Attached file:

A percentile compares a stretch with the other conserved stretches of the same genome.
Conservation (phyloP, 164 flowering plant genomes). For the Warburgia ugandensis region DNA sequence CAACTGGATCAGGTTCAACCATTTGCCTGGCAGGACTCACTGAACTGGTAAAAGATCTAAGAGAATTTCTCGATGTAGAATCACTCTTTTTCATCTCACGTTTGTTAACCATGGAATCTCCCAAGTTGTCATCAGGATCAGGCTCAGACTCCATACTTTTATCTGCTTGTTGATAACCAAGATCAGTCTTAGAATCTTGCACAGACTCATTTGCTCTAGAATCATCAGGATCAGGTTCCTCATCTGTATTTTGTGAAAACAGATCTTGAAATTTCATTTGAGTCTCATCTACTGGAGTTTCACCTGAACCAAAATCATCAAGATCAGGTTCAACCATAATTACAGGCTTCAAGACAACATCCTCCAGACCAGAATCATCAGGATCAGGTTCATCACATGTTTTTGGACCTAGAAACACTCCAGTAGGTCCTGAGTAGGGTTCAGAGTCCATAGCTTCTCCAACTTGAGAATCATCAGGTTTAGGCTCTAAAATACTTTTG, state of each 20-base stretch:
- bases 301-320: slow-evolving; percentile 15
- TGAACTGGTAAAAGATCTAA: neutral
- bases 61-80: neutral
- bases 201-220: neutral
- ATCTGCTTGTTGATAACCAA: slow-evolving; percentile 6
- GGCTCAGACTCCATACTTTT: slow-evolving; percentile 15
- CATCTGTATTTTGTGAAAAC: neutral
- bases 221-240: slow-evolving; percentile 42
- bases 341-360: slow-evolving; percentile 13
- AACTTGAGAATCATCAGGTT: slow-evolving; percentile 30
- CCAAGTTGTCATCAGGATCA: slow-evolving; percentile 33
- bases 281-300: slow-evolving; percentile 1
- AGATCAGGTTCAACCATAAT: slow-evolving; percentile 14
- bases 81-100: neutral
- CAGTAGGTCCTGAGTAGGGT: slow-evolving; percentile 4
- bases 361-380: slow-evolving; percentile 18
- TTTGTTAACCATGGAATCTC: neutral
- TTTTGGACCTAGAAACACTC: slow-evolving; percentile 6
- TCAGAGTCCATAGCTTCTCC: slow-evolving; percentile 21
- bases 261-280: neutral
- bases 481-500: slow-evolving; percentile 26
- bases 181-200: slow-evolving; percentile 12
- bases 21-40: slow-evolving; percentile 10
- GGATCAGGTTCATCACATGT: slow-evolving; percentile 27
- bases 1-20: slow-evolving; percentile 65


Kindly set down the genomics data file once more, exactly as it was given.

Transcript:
A percentile compares a stretch with the other conserved stretches of the same genome.
Conservation (phyloP, 164 flowering plant genomes). For the Warburgia ugandensis region DNA sequence CAACTGGATCAGGTTCAACCATTTGCCTGGCAGGACTCACTGAACTGGTAAAAGATCTAAGAGAATTTCTCGATGTAGAATCACTCTTTTTCATCTCACGTTTGTTAACCATGGAATCTCCCAAGTTGTCATCAGGATCAGGCTCAGACTCCATACTTTTATCTGCTTGTTGATAACCAAGATCAGTCTTAGAATCTTGCACAGACTCATTTGCTCTAGAATCATCAGGATCAGGTTCCTCATCTGTATTTTGTGAAAACAGATCTTGAAATTTCATTTGAGTCTCATCTACTGGAGTTTCACCTGAACCAAAATCATCAAGATCAGGTTCAACCATAATTACAGGCTTCAAGACAACATCCTCCAGACCAGAATCATCAGGATCAGGTTCATCACATGTTTTTGGACCTAGAAACACTCCAGTAGGTCCTGAGTAGGGTTCAGAGTCCATAGCTTCTCCAACTTGAGAATCATCAGGTTTAGGCTCTAAAATACTTTTG, state of each 20-base stretch:
- bases 301-320: slow-evolving; percentile 15
- TGAACTGGTAAAAGATCTAA: neutral
- bases 61-80: neutral
- bases 201-220: neutral
- ATCTGCTTGTTGATAACCAA: slow-evolving; percentile 6
- GGCTCAGACTCCATACTTTT: slow-evolving; percentile 15
- CATCTGTATTTTGTGAAAAC: neutral
- bases 221-240: slow-evolving; percentile 42
- bases 341-360: slow-evolving; percentile 13
- AACTTGAGAATCATCAGGTT: slow-evolving; percentile 30
- CCAAGTTGTCATCAGGATCA: slow-evolving; percentile 33
- bases 281-300: slow-evolving; percentile 1
- AGATCAGGTTCAACCATAAT: slow-evolving; percentile 14
- bases 81-100: neutral
- CAGTAGGTCCTGAGTAGGGT: slow-evolving; percentile 4
- bases 361-380: slow-evolving; percentile 18
- TTTGTTAACCATGGAATCTC: neutral
- TTTTGGACCTAGAAACACTC: slow-evolving; percentile 6
- TCAGAGTCCATAGCTTCTCC: slow-evolving; percentile 21
- bases 261-280: neutral
- bases 481-500: slow-evolving; percentile 26
- bases 181-200: slow-evolving; percentile 12
- bases 21-40: slow-evolving; percentile 10
- GGATCAGGTTCATCACATGT: slow-evolving; percentile 27
- bases 1-20: slow-evolving; percentile 65